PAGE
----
In May 1965 my flight from Nicosia, Cyprus to Beirut arrived at night. As the plane approached, I thought of the words in the Gospel: “A city set on a mountain cannot be hidden” (Matthew 5:14). This view of the city was beautiful! As I visited Lebanon I experienced the wonderful hospitality of the Middle East and learned how Christians, Muslims and Druse communities had developed a harmonious expression of political harmony that was shared to benefit all. Tragically, a decade later intrusive forces would disrupt the society and wreak havoc throughout the land. In recent years more than a million refugees from Syria have brought another challenge to a fragmented country.
On Tuesday, August 4th, a cache of 2,750 metric tons of ammonium nitrate left in 2014 by an unseaworthy ship exploded in the port area of the city, bringing death and devastation. What a disaster for the city, already struggling with political and social woes that are exacerbated by the coronavirus pandemic! See the following reports in The New York Times: “As Smoke Clears in Beirut, Shock Turns to Anger” and “As French President Visits Beirut, Lebanese Ask Where Their Leaders Are.”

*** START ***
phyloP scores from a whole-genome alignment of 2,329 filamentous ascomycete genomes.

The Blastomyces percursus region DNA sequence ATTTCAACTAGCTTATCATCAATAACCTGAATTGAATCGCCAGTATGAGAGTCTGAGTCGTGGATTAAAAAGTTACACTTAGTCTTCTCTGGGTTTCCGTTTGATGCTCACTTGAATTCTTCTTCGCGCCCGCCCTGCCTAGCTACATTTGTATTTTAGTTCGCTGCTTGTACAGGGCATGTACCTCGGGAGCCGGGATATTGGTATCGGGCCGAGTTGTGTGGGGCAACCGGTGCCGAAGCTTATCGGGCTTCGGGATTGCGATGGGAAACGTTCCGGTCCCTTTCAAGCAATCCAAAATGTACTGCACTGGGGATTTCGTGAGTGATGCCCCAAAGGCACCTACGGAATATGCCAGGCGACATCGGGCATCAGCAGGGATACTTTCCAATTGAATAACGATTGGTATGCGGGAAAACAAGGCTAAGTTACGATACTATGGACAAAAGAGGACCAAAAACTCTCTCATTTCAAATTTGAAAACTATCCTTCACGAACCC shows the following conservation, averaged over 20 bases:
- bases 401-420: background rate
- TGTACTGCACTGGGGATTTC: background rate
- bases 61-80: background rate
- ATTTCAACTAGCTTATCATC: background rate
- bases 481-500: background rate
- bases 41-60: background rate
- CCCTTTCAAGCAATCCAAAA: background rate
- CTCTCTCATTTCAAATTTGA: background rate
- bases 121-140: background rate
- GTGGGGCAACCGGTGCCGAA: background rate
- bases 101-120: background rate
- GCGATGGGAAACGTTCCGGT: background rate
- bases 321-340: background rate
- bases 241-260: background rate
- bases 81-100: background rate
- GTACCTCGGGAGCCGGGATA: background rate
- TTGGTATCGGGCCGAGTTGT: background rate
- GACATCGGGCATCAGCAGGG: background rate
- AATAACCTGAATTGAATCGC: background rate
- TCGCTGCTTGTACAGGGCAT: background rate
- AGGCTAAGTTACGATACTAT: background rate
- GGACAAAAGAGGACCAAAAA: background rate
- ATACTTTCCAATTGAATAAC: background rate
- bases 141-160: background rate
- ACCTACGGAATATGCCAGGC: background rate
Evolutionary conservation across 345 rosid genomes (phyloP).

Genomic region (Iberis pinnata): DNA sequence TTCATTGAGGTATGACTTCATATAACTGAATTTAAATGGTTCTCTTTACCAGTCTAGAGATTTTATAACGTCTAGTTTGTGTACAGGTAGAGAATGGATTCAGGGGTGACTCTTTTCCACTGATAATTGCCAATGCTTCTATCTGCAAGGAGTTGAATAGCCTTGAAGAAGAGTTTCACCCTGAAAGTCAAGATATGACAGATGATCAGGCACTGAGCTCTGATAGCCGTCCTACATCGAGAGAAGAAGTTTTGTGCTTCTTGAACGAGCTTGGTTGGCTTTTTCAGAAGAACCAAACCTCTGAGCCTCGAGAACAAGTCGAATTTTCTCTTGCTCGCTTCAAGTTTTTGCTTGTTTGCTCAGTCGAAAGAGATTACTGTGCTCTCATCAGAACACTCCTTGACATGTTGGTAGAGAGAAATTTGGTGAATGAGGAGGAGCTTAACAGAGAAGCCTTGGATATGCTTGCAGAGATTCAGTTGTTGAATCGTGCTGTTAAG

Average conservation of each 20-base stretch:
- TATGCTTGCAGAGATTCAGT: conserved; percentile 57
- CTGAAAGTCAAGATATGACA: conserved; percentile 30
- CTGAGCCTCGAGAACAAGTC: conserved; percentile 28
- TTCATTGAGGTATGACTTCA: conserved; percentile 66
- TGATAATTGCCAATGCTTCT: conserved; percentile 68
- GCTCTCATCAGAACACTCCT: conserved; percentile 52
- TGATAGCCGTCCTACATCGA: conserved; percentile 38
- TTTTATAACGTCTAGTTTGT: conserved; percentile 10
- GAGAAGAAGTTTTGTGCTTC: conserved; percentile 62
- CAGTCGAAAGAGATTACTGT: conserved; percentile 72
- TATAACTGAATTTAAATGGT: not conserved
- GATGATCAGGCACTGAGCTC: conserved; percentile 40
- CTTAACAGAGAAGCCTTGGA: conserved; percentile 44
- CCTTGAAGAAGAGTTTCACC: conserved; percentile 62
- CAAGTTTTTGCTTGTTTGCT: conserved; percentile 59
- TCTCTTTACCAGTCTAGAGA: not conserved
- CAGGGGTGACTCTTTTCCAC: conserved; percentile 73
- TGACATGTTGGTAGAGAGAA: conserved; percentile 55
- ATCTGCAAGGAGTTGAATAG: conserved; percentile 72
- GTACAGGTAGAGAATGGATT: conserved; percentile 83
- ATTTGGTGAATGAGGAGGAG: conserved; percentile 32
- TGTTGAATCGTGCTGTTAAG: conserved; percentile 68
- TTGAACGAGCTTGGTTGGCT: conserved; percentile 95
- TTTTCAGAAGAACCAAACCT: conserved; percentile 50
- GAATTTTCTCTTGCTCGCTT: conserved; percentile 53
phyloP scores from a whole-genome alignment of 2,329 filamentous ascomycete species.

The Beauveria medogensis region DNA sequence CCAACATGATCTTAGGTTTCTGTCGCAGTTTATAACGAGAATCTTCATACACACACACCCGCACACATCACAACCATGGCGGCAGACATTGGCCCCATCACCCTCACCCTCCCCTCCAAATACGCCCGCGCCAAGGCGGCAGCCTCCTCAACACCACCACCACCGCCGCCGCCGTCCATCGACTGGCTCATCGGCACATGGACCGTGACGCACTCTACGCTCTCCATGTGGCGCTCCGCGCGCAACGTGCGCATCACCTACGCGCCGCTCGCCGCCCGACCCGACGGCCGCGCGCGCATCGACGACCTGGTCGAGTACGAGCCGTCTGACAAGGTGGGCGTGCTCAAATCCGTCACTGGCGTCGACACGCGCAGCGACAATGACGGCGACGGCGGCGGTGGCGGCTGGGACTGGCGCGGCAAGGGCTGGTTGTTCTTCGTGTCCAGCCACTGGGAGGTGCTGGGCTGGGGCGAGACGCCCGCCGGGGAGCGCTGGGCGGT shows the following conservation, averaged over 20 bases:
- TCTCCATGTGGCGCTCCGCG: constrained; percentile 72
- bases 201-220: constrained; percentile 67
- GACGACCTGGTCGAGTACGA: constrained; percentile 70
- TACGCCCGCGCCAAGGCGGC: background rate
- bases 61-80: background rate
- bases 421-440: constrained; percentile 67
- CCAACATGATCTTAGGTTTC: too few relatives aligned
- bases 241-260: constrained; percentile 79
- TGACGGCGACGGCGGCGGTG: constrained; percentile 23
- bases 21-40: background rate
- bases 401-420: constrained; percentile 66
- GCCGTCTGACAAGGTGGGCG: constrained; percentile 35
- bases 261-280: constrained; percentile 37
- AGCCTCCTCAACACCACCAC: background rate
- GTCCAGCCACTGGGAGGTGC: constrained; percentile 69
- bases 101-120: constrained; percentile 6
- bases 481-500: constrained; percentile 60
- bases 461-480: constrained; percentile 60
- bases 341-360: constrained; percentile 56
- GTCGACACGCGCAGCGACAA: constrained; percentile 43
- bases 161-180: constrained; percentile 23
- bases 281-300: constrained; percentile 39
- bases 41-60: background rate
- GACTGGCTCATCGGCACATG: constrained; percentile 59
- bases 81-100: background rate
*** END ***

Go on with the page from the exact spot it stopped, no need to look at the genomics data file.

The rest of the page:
From ancient times in the Middle East, the destruction of a city by earthquake or war has led survivors to recite prayers of lament. The five poems in the Jewish Scriptures called the Book of Lamentations, mistakenly attributed to Jeremiah the prophet, might be recalled in relation to this tragic situation of Beirut. Of course, the inspired poet took the prayer of the people directly to God; this can be imitated by the people of Lebanon at this time as they struggle to forgive their leaders for the neglect that allowed this tragedy to happen. May we see that generous assistance is offered by our leaders as the restoration of necessities will enable the Lebanese people to survive. May they have the strength, with divine help, to bring Lebanon back to much better times!